The Arts and Research Showcase is an annual event that spotlights the research and creative activities of undergraduate students from all disciplines. Traditionally, students participate in-person but, in the face of the pandemic, this year we have moved the Showcase online. We partnered with ThinkIR, our institutional repository for scholarly works, to present student posters virtually. This will enhance the visibility of scholarly work and continue the tradition of showcasing the achievements of our undergraduate students.
Zachary V Biven-Leslie and Guillermo W. Rougier
Small-sized fossil specimens are challenging regarding safety, storage and traceability of information. A recent collection of several hundred minute early mammalian teeth and jaws (most about 1mm) made impossible the standard practices of specimen numbering. A reliable association of the specimen and the collection number is the minimum required, however, a number of other data easily recoverable from the specimen/curating material is desirable. Geological provenance, locality, systematic and anatomical ID, collector, year, etc. is often included if possible. Use of the specimen is expected to be on the order of hundreds of years, manipulated by investigators, transported, and stored in collection museums together with millions of other specimens; mountings and labels must be resilient, reversible and stable. In our lab, we have developed new techniques to curate microfossils; the larger specimens (2-5 mm) are mounted with dental wax in the lid of inverted clear display boxes and the information duplicated in the lid carrying the specimen and the rest of the box cover. Hand written, printed labels and QR codes can be attached. Most specimens are much smaller, being preserved in ¼ dram vials (9x30mm), mounted on a cork via a shaped pin head/dental wax, and the vial acting as a cover. Printed labels include collection number and the systematic and geological precedence but not QR codes. Color-coding can be used to efficiently differentiate multiple localities in the compact collection. Wax allows easy demounting if needed and transparent boxes and vials facilitate handling and study without opening the containers.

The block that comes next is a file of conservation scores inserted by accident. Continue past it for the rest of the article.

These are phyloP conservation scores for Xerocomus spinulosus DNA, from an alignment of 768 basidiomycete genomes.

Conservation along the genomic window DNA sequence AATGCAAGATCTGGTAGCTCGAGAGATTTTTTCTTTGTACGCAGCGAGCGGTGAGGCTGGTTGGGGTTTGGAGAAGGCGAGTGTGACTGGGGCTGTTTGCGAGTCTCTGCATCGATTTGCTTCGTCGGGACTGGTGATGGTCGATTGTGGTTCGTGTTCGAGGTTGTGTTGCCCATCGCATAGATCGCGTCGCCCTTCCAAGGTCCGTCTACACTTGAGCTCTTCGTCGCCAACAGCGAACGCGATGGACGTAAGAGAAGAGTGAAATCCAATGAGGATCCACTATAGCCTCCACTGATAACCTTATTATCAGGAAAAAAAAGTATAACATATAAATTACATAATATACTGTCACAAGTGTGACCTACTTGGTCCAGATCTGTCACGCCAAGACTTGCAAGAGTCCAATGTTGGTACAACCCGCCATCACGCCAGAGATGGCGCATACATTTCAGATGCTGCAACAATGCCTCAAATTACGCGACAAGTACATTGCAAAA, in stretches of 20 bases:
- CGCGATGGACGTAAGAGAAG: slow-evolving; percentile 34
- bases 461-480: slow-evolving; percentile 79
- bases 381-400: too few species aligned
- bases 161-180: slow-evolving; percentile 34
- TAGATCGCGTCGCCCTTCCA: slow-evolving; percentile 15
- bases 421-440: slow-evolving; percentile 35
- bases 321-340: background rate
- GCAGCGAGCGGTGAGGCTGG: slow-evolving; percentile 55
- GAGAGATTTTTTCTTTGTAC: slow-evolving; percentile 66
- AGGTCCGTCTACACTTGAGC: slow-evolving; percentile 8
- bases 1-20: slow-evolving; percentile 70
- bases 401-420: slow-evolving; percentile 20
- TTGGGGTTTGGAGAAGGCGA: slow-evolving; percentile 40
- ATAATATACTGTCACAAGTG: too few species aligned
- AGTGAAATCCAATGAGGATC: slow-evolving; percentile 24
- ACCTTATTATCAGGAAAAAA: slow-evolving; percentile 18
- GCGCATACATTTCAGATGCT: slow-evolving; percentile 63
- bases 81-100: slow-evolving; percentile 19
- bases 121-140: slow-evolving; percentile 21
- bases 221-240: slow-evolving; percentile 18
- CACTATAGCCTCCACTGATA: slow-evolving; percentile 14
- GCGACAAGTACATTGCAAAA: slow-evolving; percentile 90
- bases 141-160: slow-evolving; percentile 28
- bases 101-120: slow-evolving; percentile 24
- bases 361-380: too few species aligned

Eric S. Brian, Emily Noonan, and Laura A. Weingartner
The vaccination against human papillomavirus (HPV) protectsindividuals from cancer by preventing HPV infection. This vaccination is recommended for people who are assigned male or female at birth. However, since these groups are often associated with different risks of HPV infection, there may be gaps in how effectively the vaccination is recommended to patients. We gathered data by viewing recordings of medical students taking histories from standardized patients. We recorded if and which vaccinations were discussed as the patients established primary care. We focused on discussions surrounding HPV vaccines and used discussions around influenza vaccines as a comparison. We recorded if and how each vaccine was recommended, suggested, or discouraged. We reviewed 83 patient encounters. Only61% of students explicitly discussed vaccinations.Within these discussions, students were more likely to recommend or suggest vaccinations against influenza (63%) than HPV (29%). Students discussed the HPV vaccine more frequently with patients who were assigned female (within 56% versus 21% of vaccine discussions) but were slightly more likely to recommend amongthe assigned male patients(80% vs 73%). Many students used ambivalent or suggestive language rather than clear recommendations that communicatedt he importance of vaccination. Targeting HPV vaccine discussions toward patientswho are assigned female at birth leaves a large portion of society at risk for infection and transmission of HPV. Misinformation around vaccinations has caused many people to distrust vaccines, so it is critical for physicians to develop communication skills to effectively discuss and explain vaccines to patients.
Whitney L Carter
Estimates vary, but it is thought that 5.5 million Americans age 60 and up may be living with Alzheimer’s diseases (AD). AD is the most common type of dementia and is characterized by a decline in episodic memories, long-term memory, language, attention, and personality changes. The first symptoms can vary, but for most people memory is the first capacity to become impaired. However, symptoms can also be a decline in non-memory aspects of cognition like work-finding, vision/spatial issues, and impaired reasoning or judgement. AD is identified mainly by two histopathological features: extracellular plague of amyloid-beta protein and intracellular neuronal tangles formed by abnormally phosphorylated tau protein. The damage begins to take place in the hippocampus and entorhinal cortex, which are both parts of the brain essential for memory processing.